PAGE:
I'm gunna go with Chris White on this one, multihulls plane, very efficiently with minimal fuss but they do it. Thats why I keep talking about sports boats, they plane so easily that it makes the fuss that goes on getting say a J24 up look like a circus. That however does not mean they are not doing it

Have you seen Mr Whites "Hammerhead 54'" .... now thats a cruising tri ! 20 knots in that !

Cheers
MBz

Last edited by MeanzBeanz; 07-25-2007 at 12:23 AM.
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post #23 of 39 Old 07-24-2007
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Its a Dragon... now its exceeding hull speed and riding up onto a wave. So is that planing?
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post #24 of 39 Old 07-25-2007
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Originally Posted by USCGRET1990 View Post
I think what some of you are referring to are Semi-displacement hulls.
Or low speed planing hulls...

Thats more a reference to form than the act of planing... as in what its designed to do best. That does not preclude the vessel from planing if the right conditions occur.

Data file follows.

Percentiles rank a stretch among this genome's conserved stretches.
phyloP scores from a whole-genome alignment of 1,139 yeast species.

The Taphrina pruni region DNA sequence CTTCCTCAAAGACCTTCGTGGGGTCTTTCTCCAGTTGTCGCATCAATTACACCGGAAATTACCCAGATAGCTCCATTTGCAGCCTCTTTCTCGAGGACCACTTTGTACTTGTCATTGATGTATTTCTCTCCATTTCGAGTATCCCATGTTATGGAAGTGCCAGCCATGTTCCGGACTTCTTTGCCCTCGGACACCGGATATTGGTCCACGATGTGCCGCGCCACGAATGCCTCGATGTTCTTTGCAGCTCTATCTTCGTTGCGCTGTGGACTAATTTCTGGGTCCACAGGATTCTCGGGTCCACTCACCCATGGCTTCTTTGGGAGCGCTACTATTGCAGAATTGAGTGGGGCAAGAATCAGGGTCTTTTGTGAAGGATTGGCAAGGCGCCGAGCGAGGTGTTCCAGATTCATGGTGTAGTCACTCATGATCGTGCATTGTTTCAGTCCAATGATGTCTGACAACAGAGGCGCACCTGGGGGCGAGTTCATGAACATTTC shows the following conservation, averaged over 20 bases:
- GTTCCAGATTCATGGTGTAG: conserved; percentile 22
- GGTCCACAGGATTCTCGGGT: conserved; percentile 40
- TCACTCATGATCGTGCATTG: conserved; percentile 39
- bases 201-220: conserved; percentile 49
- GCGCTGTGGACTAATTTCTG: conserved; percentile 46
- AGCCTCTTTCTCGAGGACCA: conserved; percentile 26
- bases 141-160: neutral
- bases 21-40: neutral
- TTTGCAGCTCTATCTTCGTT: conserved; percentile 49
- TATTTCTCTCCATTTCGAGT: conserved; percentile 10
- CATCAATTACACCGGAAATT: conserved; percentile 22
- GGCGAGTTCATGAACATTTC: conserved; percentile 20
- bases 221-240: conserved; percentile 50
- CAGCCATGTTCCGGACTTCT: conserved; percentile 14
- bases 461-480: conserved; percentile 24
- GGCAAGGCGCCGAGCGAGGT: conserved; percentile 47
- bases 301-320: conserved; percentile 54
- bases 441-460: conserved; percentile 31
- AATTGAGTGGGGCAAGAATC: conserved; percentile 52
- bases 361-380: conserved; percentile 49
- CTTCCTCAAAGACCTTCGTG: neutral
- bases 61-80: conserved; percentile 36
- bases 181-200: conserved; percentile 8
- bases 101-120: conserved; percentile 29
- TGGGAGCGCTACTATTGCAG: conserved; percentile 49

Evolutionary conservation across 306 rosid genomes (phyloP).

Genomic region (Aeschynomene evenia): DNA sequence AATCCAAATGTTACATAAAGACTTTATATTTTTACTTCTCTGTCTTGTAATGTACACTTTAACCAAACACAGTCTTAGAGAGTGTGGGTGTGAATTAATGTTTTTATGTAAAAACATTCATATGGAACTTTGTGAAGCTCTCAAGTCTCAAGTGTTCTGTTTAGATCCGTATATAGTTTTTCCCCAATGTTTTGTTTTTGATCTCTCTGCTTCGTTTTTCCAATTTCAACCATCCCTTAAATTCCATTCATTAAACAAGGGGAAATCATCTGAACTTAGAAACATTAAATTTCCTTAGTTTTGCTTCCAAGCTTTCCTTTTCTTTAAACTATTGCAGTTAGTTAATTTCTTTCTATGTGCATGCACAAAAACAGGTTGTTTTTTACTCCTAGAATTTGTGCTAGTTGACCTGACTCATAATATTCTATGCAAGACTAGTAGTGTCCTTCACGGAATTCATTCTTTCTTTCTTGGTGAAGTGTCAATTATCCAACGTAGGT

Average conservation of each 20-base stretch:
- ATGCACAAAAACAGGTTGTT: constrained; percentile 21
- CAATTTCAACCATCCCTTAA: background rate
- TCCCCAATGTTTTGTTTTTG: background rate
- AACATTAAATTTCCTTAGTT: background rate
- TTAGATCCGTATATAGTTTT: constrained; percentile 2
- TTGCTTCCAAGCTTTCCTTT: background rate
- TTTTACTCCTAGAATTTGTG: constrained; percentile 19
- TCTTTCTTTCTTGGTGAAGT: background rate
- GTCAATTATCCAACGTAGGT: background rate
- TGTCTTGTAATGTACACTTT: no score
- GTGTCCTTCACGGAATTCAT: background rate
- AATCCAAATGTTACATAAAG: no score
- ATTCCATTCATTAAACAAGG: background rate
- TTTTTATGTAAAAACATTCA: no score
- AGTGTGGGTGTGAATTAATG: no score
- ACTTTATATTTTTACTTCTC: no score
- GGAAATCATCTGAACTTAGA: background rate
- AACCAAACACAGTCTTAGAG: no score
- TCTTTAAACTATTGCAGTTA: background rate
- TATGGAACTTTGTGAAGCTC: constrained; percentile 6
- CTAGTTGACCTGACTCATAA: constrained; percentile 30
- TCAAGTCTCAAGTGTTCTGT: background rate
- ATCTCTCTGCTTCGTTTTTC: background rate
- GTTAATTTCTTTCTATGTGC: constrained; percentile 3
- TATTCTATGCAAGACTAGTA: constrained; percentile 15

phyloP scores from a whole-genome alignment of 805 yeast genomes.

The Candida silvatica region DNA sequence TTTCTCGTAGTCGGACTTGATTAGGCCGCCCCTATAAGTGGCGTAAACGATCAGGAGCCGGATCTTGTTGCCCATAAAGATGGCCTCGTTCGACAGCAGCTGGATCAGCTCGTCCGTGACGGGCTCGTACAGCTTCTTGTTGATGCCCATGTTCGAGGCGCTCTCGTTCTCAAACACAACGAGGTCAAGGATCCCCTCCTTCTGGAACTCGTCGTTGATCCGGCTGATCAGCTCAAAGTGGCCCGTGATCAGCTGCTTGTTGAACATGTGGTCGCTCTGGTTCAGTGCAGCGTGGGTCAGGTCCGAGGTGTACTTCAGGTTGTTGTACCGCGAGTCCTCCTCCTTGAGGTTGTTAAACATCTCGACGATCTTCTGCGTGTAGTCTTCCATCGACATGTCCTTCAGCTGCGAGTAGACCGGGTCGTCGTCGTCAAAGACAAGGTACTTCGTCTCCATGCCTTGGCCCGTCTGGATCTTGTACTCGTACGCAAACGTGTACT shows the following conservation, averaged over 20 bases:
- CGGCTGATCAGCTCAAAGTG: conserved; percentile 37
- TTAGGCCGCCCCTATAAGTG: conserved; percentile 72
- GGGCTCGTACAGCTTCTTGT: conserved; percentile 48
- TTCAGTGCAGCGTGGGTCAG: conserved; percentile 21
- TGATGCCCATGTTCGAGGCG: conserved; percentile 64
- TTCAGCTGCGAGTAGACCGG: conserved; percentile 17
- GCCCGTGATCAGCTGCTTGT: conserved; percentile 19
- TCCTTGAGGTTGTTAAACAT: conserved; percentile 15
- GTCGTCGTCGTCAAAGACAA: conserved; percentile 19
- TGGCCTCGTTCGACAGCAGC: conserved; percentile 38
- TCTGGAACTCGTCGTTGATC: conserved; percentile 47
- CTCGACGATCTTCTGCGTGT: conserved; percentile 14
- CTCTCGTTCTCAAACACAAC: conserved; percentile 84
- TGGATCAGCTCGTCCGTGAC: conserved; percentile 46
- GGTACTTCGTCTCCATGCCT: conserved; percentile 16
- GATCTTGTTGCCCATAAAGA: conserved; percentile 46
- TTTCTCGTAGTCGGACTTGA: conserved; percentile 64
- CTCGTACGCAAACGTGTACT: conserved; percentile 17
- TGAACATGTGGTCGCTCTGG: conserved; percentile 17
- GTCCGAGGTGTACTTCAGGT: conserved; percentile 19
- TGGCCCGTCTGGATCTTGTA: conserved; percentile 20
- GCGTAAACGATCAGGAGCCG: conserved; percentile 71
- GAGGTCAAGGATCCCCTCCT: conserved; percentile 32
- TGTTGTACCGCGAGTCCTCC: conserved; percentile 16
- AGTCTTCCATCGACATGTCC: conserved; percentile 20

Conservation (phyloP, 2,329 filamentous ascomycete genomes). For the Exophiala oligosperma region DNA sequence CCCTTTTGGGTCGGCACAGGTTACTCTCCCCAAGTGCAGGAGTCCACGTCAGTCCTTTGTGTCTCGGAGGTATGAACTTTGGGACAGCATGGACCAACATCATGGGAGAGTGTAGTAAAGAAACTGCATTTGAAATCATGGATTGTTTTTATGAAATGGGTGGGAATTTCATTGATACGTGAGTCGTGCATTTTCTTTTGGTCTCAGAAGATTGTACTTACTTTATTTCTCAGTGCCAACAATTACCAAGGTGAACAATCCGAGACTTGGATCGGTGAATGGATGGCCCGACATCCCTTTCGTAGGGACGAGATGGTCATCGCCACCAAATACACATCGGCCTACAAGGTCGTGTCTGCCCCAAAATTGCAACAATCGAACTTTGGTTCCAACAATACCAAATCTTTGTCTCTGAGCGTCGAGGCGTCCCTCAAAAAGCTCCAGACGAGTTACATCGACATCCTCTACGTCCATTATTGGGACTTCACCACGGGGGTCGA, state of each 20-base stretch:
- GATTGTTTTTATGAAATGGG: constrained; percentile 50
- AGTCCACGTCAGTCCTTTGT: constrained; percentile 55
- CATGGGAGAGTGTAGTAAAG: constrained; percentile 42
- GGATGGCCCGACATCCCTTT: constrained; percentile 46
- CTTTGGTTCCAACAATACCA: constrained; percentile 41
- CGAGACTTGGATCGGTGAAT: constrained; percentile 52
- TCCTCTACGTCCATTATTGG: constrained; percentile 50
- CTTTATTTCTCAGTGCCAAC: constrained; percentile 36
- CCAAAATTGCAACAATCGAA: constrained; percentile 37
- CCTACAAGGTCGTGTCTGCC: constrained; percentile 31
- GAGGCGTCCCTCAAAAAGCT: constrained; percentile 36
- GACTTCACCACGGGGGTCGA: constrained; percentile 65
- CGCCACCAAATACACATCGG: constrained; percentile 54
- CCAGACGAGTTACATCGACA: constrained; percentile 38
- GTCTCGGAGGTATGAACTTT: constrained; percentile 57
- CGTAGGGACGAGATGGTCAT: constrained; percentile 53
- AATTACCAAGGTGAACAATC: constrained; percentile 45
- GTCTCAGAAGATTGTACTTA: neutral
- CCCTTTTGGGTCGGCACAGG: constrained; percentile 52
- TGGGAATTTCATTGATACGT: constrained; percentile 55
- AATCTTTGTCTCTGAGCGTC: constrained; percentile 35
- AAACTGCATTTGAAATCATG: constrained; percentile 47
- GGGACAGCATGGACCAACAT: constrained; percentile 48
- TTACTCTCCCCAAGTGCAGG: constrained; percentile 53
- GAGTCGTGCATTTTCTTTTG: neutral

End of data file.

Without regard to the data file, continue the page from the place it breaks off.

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post #25 of 39 Old 07-25-2007
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Try asking at www.boatdesign.net there are plenty of designers there that will explain if you ask nicely.
I did just that last year and here is the result if you can wade through it. http://www.boatdesign.net/forum/show...hlight=yotphix

The short answer is that hull speed and wave making are not well understood and are argued about even by experts. From observation it is possible to make some generalizations which are adequate to design with but it is not surprising that every time the topic comes up there is a big discussion and no clear explanation.

This is from the boat design discussion sparked by my question.
"So, after millions of dollars and many thousands of man-hours spent